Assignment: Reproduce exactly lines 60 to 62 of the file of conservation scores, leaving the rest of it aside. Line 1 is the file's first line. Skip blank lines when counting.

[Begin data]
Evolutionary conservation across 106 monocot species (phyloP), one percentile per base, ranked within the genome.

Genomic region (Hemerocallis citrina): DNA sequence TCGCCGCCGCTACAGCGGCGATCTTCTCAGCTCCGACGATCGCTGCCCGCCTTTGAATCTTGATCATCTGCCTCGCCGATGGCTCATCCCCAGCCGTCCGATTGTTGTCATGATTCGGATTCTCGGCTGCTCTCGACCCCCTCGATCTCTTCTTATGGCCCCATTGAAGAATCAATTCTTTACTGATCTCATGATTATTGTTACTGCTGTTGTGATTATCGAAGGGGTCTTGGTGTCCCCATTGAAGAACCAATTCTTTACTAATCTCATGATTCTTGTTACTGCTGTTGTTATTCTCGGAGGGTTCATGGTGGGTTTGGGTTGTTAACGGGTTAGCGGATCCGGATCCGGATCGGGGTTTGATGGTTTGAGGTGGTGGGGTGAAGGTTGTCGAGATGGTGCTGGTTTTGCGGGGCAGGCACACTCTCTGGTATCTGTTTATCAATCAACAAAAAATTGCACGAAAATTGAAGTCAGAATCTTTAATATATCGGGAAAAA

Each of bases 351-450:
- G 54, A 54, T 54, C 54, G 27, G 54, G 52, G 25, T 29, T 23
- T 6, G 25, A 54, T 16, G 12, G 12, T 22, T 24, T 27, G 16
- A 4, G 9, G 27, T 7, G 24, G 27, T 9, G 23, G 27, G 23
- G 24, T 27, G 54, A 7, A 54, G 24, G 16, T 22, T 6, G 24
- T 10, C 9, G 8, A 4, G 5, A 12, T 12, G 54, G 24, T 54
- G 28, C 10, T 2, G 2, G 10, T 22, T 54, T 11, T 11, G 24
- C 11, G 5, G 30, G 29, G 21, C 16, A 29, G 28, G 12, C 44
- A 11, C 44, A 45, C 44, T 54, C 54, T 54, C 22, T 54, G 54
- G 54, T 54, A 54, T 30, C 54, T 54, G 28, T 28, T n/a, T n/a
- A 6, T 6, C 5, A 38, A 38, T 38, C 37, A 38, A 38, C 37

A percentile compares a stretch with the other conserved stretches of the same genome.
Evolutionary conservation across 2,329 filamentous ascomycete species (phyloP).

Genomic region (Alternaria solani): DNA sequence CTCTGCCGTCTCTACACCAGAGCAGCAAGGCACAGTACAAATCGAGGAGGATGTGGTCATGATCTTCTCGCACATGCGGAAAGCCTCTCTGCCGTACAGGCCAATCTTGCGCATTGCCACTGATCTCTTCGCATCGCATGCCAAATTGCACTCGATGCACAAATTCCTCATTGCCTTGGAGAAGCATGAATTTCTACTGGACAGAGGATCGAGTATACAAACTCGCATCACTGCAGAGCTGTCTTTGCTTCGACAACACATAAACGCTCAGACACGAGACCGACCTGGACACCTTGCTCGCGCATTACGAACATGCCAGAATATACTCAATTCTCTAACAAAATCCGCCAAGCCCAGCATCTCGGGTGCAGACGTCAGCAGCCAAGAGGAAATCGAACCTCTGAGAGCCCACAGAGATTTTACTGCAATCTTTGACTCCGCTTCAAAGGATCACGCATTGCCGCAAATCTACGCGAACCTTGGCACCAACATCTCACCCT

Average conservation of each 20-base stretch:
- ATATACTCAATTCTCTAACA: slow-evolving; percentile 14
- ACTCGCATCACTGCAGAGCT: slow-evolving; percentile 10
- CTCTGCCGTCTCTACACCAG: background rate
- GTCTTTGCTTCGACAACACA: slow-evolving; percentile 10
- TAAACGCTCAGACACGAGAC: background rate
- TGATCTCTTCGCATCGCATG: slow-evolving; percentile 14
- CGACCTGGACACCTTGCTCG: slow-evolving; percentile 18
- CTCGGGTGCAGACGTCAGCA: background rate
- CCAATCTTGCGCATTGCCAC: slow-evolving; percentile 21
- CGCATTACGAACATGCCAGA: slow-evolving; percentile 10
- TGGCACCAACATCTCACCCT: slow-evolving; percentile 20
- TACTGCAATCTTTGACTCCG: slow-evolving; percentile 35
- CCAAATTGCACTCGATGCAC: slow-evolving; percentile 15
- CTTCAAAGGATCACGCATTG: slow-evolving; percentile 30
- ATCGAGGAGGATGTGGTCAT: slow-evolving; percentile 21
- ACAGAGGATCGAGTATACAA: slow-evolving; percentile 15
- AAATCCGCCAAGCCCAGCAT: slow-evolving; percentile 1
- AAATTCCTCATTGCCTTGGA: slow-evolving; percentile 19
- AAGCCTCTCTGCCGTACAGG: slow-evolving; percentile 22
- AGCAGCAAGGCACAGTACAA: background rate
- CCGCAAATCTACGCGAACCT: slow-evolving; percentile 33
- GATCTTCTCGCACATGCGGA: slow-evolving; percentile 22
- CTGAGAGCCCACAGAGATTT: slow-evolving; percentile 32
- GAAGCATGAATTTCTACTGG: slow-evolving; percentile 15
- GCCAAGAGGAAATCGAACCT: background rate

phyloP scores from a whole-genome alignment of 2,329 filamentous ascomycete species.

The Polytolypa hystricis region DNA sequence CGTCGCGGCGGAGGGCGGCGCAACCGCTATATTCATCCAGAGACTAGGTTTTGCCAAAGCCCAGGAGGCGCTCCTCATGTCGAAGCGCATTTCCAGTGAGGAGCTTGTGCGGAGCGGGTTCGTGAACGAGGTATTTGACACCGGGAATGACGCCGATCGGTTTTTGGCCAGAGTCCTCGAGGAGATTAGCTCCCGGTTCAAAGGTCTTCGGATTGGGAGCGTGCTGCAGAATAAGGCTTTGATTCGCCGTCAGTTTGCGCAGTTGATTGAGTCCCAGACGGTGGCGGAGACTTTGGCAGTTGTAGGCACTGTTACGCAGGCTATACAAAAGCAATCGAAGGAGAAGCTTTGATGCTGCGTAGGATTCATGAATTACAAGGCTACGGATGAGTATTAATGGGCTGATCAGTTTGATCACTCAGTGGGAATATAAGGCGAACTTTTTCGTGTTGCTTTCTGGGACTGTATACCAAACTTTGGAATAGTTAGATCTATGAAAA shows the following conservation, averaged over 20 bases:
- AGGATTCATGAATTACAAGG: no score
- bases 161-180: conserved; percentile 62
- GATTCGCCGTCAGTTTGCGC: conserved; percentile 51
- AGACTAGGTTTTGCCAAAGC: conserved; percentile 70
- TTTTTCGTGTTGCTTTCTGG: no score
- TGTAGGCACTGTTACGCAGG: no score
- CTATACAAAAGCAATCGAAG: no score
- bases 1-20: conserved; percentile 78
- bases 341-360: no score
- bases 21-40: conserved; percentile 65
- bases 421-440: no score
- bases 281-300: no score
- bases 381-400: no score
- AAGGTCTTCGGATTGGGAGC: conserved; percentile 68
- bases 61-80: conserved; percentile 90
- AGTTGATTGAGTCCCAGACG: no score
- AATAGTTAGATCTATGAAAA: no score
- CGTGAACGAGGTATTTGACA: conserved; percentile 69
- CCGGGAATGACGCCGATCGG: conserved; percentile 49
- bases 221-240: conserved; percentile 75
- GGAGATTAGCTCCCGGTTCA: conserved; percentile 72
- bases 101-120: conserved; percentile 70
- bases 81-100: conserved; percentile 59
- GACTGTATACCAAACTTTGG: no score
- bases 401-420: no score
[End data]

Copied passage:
- AGTTGATTGAGTCCCAGACG: no score
- AATAGTTAGATCTATGAAAA: no score
- CGTGAACGAGGTATTTGACA: conserved; percentile 69